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Don't hang up on mobile virus warnings

If you are a smartphone user, you probably hover between being paranoid about mobile viruses and being ignorant that they exist. Or, you just don't care.

If you are a smartphone user, you probably hover between being paranoid about mobile viruses and being ignorant that they exist. Or, you just don't care.

After all, the variety of platforms is said to make it highly difficult for mobile viruses to cause serious damage.

With the emergence of more and smarter handsets, and seeing how our precious gadgets have become extensions of ourselves, apathy is not an option going forward.

McAfee, which today released their predictions of the Top 10 Security Threats for 2007, expects more mobile malware coming our way over the next 12 months. Just like how attacks in cyberspace have become financially motivated, for-profit mobile attacks is predicted to increase in 2007. According to the head of McAfee Avert Labs Joe Telafici, there is just too much on the cell phone today for it to stay out of the limelight.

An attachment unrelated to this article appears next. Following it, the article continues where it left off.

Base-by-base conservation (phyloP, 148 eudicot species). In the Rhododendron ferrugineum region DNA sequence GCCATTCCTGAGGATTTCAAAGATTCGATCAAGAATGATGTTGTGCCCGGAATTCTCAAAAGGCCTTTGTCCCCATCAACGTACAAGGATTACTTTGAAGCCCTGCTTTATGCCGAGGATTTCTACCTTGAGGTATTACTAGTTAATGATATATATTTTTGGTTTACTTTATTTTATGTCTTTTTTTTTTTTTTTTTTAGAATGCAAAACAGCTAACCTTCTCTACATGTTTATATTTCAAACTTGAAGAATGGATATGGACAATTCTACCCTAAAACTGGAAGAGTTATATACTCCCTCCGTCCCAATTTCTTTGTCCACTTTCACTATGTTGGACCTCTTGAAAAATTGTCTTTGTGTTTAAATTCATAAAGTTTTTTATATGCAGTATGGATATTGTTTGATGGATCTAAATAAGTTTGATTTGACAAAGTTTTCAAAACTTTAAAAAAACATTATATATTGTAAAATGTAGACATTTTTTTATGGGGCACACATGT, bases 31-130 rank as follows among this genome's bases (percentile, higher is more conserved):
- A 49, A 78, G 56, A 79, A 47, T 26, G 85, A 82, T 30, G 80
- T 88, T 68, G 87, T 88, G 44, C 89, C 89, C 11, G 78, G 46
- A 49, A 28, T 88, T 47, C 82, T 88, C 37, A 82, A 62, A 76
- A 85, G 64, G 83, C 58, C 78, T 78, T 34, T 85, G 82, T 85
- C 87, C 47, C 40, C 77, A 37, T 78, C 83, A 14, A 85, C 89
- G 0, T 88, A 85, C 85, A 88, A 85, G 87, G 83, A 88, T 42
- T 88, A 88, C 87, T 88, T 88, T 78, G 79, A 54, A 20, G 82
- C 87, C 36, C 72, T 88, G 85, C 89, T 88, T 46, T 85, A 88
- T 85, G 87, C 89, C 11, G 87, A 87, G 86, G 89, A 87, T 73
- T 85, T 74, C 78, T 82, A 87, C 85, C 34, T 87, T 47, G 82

Last week, at a security conference in Singapore, F-Secure's malware response team manager Patrik Runald demonstrated--using Bluetooth connection--just how pesky a mobile virus can be.

The user receives a message on his phone, which has a request prompting the user to answer 'Yes' to accept or 'No' to reject. However, when the user selects 'No', the message persistently shows up, and prevents the user from using any other functions on the phone. When the user selects 'Yes' over a few successive times, his mobile becomes infected.

Runald commented: "The viruses we see so far don't actually [infect] on their own--they require the user to make a choice [to accept]." In other words, you can do yourself in with your own stupidity.

Here's a tip: If you ever receive one of the messages that doesn't seem to go away no matter how many times you select 'No', remember all you need to do is to walk away--out of the distance coverage. It's really that easy, for now.